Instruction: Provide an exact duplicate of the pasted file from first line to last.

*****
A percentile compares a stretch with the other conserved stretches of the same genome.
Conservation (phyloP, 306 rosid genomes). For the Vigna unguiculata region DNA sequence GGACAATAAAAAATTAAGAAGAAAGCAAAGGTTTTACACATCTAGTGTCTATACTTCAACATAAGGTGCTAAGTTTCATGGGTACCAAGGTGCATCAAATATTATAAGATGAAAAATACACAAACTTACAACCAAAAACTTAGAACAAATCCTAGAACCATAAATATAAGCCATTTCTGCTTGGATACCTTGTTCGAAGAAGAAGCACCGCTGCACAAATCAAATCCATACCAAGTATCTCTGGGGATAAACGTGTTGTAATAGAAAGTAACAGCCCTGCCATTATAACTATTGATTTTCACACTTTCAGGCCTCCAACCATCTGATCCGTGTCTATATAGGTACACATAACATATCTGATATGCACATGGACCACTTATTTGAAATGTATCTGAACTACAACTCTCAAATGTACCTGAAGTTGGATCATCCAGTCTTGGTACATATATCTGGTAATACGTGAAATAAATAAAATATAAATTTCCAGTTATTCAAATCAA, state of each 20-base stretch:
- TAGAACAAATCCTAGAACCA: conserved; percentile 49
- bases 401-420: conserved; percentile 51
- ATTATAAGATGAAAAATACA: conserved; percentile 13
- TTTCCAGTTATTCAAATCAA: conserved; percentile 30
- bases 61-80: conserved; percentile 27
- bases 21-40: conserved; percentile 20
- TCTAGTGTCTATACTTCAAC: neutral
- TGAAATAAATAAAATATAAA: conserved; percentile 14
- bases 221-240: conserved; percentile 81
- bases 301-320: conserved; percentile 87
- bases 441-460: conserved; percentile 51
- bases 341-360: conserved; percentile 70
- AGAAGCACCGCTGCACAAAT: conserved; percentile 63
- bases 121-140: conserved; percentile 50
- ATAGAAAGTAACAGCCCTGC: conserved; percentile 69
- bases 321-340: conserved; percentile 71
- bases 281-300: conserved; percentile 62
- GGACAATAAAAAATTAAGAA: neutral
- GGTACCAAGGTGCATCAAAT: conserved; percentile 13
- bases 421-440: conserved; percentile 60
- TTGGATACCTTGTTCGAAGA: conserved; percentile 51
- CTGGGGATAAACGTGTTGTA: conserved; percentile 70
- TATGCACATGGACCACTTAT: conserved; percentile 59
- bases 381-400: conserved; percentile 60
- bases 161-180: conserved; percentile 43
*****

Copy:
A percentile compares a stretch with the other conserved stretches of the same genome.
Conservation (phyloP, 306 rosid genomes). For the Vigna unguiculata region DNA sequence GGACAATAAAAAATTAAGAAGAAAGCAAAGGTTTTACACATCTAGTGTCTATACTTCAACATAAGGTGCTAAGTTTCATGGGTACCAAGGTGCATCAAATATTATAAGATGAAAAATACACAAACTTACAACCAAAAACTTAGAACAAATCCTAGAACCATAAATATAAGCCATTTCTGCTTGGATACCTTGTTCGAAGAAGAAGCACCGCTGCACAAATCAAATCCATACCAAGTATCTCTGGGGATAAACGTGTTGTAATAGAAAGTAACAGCCCTGCCATTATAACTATTGATTTTCACACTTTCAGGCCTCCAACCATCTGATCCGTGTCTATATAGGTACACATAACATATCTGATATGCACATGGACCACTTATTTGAAATGTATCTGAACTACAACTCTCAAATGTACCTGAAGTTGGATCATCCAGTCTTGGTACATATATCTGGTAATACGTGAAATAAATAAAATATAAATTTCCAGTTATTCAAATCAA, state of each 20-base stretch:
- TAGAACAAATCCTAGAACCA: conserved; percentile 49
- bases 401-420: conserved; percentile 51
- ATTATAAGATGAAAAATACA: conserved; percentile 13
- TTTCCAGTTATTCAAATCAA: conserved; percentile 30
- bases 61-80: conserved; percentile 27
- bases 21-40: conserved; percentile 20
- TCTAGTGTCTATACTTCAAC: neutral
- TGAAATAAATAAAATATAAA: conserved; percentile 14
- bases 221-240: conserved; percentile 81
- bases 301-320: conserved; percentile 87
- bases 441-460: conserved; percentile 51
- bases 341-360: conserved; percentile 70
- AGAAGCACCGCTGCACAAAT: conserved; percentile 63
- bases 121-140: conserved; percentile 50
- ATAGAAAGTAACAGCCCTGC: conserved; percentile 69
- bases 321-340: conserved; percentile 71
- bases 281-300: conserved; percentile 62
- GGACAATAAAAAATTAAGAA: neutral
- GGTACCAAGGTGCATCAAAT: conserved; percentile 13
- bases 421-440: conserved; percentile 60
- TTGGATACCTTGTTCGAAGA: conserved; percentile 51
- CTGGGGATAAACGTGTTGTA: conserved; percentile 70
- TATGCACATGGACCACTTAT: conserved; percentile 59
- bases 381-400: conserved; percentile 60
- bases 161-180: conserved; percentile 43